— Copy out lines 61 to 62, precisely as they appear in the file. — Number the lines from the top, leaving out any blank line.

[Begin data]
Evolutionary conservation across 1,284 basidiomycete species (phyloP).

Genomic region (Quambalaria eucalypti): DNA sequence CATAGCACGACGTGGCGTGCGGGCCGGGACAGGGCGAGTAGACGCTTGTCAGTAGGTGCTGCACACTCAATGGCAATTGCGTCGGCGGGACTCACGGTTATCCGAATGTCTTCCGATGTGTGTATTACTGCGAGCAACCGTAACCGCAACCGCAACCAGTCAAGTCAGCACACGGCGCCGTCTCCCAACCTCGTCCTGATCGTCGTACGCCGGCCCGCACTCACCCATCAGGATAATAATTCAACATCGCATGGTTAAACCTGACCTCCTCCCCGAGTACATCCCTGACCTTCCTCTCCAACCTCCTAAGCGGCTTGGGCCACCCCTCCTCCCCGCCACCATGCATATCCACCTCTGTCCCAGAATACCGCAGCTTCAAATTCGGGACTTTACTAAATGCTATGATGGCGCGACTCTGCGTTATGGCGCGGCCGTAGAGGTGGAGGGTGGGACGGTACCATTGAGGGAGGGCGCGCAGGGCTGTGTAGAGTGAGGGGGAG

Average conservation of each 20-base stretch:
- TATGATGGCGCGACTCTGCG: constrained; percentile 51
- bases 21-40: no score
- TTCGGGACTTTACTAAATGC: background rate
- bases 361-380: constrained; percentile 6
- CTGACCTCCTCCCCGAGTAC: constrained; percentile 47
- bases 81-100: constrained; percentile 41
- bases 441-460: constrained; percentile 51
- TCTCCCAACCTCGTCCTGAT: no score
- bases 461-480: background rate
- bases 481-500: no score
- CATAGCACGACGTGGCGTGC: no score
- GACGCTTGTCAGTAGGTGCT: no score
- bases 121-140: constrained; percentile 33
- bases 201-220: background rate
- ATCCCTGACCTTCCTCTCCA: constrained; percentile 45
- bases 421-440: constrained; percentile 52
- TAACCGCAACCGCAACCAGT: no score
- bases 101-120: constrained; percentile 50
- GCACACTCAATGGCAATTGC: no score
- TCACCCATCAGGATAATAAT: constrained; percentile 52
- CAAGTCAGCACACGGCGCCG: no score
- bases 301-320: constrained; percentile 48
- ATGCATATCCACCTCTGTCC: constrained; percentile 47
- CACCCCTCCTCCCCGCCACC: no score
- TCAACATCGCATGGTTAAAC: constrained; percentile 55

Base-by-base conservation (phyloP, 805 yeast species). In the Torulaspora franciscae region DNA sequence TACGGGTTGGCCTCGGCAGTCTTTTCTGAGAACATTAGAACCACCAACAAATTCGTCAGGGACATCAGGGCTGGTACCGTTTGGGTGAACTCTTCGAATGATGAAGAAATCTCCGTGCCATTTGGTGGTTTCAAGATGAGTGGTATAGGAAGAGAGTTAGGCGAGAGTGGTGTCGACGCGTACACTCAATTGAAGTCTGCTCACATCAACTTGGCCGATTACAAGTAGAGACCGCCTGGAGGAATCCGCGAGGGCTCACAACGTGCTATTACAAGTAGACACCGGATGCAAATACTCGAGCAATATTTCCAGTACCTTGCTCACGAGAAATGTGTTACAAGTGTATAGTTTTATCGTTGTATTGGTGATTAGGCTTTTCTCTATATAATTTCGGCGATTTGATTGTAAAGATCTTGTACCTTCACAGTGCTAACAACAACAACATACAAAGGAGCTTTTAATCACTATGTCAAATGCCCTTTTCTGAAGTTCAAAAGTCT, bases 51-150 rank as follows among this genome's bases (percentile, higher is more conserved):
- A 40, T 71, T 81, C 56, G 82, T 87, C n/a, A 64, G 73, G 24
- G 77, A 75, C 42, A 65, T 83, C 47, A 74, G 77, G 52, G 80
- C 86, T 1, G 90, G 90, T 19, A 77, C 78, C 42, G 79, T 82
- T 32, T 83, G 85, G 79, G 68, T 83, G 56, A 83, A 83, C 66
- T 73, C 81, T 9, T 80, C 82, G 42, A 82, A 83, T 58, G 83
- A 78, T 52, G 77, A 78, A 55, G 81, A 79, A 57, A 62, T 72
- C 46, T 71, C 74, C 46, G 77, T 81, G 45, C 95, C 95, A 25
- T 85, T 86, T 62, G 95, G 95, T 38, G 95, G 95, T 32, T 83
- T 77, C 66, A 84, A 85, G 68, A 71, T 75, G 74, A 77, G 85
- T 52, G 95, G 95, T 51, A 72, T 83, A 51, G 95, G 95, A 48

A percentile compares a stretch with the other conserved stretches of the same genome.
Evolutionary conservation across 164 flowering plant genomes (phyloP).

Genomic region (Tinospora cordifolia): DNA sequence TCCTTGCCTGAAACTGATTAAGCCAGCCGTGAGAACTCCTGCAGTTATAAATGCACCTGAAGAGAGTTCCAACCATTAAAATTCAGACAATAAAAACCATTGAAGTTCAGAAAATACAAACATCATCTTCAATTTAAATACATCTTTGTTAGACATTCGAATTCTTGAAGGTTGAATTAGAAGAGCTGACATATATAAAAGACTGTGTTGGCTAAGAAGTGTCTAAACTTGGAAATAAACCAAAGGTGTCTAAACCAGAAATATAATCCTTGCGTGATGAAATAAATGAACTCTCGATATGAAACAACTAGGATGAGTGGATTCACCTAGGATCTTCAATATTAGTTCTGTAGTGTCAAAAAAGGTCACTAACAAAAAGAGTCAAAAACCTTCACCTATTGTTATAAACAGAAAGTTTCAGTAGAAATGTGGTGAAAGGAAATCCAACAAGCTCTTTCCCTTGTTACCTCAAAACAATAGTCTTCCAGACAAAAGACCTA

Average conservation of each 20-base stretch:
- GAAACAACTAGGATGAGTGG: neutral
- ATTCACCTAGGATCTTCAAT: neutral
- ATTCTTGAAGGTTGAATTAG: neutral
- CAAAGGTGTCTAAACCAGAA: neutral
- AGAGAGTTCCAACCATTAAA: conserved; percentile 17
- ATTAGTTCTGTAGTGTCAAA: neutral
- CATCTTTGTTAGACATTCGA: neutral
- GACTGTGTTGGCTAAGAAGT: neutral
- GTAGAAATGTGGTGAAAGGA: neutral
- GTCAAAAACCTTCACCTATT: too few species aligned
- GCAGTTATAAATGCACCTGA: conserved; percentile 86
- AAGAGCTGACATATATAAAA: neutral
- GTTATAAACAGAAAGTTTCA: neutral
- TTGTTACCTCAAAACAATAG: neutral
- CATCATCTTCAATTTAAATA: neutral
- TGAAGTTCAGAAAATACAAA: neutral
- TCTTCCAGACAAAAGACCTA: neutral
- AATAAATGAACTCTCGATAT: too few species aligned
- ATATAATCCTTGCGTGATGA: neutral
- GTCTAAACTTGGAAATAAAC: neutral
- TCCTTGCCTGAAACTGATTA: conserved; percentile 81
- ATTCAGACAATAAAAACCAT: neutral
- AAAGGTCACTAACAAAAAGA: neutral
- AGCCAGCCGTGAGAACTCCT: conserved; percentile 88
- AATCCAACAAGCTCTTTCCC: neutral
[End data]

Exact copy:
- AATAAATGAACTCTCGATAT: too few species aligned
- ATATAATCCTTGCGTGATGA: neutral